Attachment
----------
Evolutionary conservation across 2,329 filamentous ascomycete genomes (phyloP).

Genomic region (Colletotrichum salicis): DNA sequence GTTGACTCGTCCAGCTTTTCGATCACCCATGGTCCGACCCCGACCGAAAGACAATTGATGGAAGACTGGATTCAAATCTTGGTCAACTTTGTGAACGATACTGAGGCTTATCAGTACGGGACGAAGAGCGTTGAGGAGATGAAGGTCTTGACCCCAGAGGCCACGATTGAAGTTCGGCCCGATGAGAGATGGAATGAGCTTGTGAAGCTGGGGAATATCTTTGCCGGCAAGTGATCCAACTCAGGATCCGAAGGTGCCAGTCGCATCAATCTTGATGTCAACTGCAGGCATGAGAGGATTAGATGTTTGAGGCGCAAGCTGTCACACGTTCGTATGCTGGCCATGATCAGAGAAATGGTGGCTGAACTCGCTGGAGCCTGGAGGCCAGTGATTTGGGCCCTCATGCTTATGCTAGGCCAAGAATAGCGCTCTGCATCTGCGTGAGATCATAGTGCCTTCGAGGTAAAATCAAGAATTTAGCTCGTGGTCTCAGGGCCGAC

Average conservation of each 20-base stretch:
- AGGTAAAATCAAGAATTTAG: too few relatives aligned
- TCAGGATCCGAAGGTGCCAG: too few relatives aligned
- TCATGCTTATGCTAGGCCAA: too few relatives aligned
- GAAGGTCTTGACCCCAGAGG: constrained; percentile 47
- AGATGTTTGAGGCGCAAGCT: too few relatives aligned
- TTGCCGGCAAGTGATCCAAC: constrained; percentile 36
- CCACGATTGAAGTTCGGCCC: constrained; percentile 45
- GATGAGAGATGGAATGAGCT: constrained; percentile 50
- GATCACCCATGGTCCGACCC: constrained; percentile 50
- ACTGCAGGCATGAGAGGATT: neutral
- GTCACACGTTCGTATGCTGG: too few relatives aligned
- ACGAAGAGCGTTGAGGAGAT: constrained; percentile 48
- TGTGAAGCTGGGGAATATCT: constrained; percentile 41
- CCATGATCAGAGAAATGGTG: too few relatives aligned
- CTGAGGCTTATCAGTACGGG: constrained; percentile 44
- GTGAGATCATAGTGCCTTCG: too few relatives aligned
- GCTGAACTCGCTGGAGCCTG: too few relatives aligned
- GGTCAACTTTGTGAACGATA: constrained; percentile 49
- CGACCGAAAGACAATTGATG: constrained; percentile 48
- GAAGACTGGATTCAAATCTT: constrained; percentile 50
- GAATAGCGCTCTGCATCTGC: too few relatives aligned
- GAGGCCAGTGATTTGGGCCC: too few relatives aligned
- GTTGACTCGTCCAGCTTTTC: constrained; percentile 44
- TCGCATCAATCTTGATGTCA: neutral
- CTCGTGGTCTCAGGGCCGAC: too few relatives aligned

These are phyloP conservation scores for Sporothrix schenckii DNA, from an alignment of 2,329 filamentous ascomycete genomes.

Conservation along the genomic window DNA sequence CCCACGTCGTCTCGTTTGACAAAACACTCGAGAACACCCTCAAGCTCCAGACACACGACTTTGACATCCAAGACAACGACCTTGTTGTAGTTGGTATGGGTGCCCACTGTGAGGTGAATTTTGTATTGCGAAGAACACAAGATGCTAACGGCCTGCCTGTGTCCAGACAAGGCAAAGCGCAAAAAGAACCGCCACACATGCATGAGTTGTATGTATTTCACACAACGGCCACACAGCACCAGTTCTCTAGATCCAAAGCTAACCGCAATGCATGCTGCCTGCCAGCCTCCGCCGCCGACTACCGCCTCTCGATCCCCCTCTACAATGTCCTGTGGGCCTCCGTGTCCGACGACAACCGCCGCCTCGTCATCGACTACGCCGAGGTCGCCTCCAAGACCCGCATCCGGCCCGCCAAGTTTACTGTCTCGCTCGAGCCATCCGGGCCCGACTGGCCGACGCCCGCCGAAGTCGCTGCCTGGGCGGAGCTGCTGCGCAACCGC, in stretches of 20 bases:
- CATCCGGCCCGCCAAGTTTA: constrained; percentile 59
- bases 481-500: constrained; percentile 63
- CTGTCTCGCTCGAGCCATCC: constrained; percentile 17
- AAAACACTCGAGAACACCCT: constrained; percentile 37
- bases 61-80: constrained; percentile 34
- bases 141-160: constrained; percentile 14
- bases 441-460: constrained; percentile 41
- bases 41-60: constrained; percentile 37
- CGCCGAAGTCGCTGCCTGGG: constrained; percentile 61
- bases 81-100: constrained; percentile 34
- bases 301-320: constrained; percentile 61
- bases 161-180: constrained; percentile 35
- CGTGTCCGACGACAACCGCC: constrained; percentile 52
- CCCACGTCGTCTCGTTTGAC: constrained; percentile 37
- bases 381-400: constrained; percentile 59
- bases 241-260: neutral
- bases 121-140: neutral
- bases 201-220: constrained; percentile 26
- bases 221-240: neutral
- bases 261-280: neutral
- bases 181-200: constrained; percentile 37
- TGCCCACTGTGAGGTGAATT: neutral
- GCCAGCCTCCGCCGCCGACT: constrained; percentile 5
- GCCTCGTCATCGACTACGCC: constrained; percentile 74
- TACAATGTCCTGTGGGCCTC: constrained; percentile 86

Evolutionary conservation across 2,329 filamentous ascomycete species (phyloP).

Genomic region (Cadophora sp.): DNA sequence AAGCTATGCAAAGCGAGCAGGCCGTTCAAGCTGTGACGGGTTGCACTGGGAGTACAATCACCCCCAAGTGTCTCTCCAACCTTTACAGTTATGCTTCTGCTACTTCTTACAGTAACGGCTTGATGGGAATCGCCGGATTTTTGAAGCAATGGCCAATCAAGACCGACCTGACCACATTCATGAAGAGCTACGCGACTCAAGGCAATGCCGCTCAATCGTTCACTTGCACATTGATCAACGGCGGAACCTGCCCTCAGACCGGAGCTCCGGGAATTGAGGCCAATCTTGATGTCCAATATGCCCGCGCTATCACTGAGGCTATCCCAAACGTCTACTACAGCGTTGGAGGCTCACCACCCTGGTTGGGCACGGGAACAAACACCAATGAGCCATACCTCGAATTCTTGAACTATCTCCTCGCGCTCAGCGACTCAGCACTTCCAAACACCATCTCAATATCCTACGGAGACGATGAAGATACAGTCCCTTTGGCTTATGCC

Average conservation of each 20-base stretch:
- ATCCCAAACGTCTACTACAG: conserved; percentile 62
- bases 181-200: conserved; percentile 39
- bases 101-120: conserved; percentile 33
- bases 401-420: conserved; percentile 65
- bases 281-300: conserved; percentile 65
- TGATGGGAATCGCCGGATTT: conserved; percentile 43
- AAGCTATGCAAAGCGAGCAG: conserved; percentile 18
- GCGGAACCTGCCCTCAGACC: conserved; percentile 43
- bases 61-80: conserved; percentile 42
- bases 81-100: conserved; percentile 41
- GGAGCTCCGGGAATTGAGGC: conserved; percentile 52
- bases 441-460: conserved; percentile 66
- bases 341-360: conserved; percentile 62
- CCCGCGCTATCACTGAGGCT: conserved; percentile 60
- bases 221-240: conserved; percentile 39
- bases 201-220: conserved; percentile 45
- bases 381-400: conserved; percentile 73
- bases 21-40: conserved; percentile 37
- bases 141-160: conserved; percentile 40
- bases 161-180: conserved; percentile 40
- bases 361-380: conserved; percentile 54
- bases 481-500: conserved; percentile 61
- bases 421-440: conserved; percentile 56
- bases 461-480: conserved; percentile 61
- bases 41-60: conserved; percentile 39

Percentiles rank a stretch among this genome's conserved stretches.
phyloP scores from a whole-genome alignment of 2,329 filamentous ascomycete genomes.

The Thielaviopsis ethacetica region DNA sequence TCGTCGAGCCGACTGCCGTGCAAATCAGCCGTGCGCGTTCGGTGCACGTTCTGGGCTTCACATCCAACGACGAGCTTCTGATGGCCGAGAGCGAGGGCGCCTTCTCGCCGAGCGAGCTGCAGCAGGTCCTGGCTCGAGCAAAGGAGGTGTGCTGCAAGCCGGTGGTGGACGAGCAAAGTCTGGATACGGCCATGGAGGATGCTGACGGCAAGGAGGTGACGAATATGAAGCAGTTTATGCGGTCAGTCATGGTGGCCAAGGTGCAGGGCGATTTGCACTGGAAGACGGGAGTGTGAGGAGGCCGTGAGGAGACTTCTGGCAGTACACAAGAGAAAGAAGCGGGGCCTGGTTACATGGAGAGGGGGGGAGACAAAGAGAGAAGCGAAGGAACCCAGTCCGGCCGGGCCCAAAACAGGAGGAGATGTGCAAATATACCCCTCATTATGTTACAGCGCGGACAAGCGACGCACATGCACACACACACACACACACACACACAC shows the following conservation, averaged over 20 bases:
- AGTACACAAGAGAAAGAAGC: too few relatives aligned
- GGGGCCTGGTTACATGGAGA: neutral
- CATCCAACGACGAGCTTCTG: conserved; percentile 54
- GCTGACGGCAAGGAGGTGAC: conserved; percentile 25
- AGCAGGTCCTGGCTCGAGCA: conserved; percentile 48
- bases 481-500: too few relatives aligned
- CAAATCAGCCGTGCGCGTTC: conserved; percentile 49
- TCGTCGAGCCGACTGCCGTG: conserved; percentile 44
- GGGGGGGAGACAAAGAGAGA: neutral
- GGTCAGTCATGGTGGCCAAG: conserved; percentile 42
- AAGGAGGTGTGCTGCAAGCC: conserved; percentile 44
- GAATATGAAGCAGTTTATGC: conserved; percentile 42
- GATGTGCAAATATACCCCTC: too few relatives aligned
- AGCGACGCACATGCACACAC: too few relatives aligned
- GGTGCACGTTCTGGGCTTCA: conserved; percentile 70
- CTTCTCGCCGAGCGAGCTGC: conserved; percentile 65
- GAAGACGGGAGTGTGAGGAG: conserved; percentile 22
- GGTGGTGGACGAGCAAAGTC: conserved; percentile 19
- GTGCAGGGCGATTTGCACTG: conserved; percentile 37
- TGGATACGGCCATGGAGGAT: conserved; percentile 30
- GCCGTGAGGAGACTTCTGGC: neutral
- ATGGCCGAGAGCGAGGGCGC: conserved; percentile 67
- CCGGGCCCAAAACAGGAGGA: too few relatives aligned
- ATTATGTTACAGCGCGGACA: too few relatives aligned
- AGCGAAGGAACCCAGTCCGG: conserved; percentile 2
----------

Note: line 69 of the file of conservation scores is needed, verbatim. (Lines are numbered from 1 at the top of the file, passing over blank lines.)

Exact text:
- GGAGCTCCGGGAATTGAGGC: conserved; percentile 52